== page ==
Understanding Your TRS Retirement
You’ve spent years, maybe even decades, working as a teacher. You may not have started your career in Texas but you will end it here. With such a big part of your life invested as a teacher, it is important to get the retirement benefits correct so they are not wasted. You’ve been paying in the the Texas Teachers Retirement System (TRS) for awhile now, and need to understand exactly how it works with your retirement. When we talk about retirement for you, we are going to look at three different components:
1. TRS Pension
2. Social Security
3. Retirement Accounts (403(b), IRA)
Your main benefit is going to be your TRS Pension plan which will vary in size and income depending on your tier level, salary, and years of service. Your Social Security is going to be very limited since most teachers do not pay in Social Security, instead you pay into the pension system.
The last component will be any money you save in your 403(b) plan or an IRA account outside of employment. A 403(b) plan is a lot like a 401(k) plan with several important differences. Understanding those differences is vital to making sure you are using the right retirement accounts because a 403(b) is not always the best avenue.
When Can I Retire Under TRS?
In order to retire under TRS, you must be a certain age and accumulated a certain amount of service. The age and amount of service you will need will depend on which tier level you are under the TRS system. The tiers are broken down by the day you started in the system, that is, when you became eligible to participate in the TRS system.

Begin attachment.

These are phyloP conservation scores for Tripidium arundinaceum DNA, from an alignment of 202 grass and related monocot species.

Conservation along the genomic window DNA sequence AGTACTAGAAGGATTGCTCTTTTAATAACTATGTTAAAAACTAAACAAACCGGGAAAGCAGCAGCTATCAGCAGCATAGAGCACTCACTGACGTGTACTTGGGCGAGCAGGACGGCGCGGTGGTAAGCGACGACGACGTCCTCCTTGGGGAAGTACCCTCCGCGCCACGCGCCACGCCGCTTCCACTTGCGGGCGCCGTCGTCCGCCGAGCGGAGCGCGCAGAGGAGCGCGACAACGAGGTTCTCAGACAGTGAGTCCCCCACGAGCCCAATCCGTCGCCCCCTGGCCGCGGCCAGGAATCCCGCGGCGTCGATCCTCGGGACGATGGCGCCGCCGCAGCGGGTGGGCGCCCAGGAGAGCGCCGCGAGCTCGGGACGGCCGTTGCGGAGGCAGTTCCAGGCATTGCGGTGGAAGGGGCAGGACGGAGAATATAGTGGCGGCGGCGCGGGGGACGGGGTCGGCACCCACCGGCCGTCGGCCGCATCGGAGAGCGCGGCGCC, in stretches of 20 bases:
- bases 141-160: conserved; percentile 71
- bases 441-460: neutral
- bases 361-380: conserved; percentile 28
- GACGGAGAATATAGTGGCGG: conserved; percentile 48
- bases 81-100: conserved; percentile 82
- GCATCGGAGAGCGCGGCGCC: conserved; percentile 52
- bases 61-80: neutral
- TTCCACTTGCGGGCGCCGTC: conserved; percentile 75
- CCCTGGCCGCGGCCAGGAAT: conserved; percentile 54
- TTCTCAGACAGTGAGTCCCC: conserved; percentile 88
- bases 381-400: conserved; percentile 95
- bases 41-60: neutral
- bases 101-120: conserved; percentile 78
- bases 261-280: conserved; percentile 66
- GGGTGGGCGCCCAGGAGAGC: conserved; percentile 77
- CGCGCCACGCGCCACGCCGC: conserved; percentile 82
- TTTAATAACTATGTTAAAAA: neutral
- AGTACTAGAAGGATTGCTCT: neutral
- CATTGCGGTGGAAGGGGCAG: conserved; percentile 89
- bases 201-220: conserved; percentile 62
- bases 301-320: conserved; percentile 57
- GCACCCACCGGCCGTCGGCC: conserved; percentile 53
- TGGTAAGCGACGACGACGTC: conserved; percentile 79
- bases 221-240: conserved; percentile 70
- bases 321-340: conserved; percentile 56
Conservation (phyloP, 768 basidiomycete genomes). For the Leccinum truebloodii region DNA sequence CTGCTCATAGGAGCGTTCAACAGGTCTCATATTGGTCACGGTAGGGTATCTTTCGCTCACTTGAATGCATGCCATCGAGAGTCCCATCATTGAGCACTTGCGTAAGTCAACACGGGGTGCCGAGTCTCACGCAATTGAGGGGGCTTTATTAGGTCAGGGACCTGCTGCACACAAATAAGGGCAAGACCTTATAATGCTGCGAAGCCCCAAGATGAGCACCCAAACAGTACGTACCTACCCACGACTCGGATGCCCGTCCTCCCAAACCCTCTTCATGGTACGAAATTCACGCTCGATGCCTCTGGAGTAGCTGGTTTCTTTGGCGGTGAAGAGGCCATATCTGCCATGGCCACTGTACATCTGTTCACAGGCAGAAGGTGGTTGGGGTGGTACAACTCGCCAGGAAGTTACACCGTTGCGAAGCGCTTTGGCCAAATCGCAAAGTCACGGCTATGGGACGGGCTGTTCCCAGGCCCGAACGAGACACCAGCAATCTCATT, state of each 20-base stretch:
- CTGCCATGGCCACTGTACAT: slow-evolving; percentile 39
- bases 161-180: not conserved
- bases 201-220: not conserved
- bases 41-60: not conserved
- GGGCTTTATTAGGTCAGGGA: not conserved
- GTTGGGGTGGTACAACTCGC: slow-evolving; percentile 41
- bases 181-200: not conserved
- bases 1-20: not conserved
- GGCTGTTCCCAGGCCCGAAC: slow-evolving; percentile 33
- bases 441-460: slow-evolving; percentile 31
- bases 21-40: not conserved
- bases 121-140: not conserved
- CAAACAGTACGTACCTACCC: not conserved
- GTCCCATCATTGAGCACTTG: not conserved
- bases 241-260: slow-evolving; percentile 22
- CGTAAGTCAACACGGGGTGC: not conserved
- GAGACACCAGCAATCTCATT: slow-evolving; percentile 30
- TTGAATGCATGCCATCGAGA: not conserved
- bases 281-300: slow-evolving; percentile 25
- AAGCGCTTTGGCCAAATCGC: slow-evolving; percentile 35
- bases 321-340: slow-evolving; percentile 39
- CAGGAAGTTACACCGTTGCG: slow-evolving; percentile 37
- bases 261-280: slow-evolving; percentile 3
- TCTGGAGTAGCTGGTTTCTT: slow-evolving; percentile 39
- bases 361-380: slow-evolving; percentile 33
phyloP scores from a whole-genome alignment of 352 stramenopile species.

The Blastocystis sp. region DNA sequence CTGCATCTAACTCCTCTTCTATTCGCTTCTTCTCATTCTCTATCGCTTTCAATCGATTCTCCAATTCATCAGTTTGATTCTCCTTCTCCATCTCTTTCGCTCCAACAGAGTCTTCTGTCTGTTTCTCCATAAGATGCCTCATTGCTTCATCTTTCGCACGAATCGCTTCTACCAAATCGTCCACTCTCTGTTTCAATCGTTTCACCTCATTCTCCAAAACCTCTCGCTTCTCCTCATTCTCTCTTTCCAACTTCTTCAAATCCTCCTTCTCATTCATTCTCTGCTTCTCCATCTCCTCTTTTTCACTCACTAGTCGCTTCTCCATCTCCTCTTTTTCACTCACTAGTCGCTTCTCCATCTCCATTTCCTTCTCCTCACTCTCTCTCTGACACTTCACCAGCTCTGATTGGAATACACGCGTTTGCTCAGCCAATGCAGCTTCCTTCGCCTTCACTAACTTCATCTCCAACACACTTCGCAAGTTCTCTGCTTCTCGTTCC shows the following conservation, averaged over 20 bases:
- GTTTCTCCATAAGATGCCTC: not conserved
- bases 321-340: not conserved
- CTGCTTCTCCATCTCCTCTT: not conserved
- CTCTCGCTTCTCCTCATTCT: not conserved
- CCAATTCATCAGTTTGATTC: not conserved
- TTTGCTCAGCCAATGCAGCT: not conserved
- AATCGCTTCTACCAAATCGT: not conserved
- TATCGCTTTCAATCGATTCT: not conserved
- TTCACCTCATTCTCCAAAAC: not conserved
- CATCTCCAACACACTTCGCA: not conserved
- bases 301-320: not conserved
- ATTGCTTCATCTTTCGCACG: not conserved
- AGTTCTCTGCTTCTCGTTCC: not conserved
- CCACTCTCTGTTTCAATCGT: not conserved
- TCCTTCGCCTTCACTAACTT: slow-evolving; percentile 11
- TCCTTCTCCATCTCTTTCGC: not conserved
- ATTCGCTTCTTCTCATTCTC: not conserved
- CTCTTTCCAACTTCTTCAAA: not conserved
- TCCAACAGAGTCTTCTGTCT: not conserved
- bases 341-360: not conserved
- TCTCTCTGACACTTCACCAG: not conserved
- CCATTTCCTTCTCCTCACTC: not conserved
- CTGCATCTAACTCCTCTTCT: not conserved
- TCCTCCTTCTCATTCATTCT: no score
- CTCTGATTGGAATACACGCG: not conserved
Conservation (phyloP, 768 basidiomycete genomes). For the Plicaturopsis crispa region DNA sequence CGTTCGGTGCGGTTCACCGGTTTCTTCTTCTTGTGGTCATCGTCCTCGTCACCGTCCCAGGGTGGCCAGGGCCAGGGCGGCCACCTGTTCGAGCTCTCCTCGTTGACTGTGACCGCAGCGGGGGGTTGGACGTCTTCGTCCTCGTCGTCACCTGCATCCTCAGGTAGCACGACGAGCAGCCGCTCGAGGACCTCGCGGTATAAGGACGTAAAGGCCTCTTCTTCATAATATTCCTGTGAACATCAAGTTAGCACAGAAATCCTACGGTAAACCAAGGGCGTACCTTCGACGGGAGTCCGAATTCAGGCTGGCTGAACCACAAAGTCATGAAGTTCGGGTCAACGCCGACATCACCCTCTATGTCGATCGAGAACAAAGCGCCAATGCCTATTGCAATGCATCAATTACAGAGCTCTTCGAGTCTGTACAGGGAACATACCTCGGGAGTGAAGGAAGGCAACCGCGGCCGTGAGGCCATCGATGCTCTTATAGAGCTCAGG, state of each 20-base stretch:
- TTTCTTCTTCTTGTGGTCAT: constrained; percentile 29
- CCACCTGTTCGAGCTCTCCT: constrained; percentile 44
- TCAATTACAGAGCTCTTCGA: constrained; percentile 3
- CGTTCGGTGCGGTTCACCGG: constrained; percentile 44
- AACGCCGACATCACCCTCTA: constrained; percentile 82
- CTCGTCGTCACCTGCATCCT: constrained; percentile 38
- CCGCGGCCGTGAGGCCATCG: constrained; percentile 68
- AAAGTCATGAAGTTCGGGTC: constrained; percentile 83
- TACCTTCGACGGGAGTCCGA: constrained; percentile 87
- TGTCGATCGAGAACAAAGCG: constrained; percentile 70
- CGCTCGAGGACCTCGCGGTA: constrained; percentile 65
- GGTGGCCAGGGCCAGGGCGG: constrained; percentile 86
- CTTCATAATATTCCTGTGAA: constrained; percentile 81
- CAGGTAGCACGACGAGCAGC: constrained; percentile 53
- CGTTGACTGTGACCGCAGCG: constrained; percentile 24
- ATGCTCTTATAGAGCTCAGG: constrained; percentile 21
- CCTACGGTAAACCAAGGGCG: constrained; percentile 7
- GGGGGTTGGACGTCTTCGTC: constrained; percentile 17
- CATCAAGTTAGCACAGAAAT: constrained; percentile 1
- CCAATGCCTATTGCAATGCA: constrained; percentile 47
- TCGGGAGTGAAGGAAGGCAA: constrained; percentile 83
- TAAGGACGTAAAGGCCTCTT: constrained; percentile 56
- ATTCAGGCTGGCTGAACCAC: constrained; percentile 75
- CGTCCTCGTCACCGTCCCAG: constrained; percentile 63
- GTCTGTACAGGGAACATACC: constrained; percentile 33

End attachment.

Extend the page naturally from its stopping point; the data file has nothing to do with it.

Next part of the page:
If you became a teacher in the TRS System before 2005 and were already at least 50 years old, you will be Tier 1. If you were in the system before 2005 but not 50 years old at that time, you will be Tier 2.
If you started your employment between 2005 and 2007, you will be Tier 2.
If you employment began after 2014 you will be Tier 5. If you are wondering what happened to Tier 3 and Tier 4, they are reserved for people who have started employment prior to 2005, left, and then came back.
Most Tiers are going to have several different ways to calculate your full-retirement age. First, you can always retire at the age of 65, no matter what tier you are in.
All tiers also have the Rule of 80 to determine if you are eligible for full-retirement. The Rule of 80 says, if you add up your age plus years of service and they add up to 80 or more, you are eligible for full-retirement. Some of tiers still require you to be age 60 or 62, even when using the Rule of 80. It is important to understand what date is your full-retirement age because it will affect how much of your pension you are entitled to.
Your TRS Pension is going to be your biggest asset heading into retirement. You have been paying 7% of your paycheck into the pension system since you started full time employment. The pension has been growing at a very conservative 2% over the years, and will be ready for you to turn on the income stream once you hit retirement.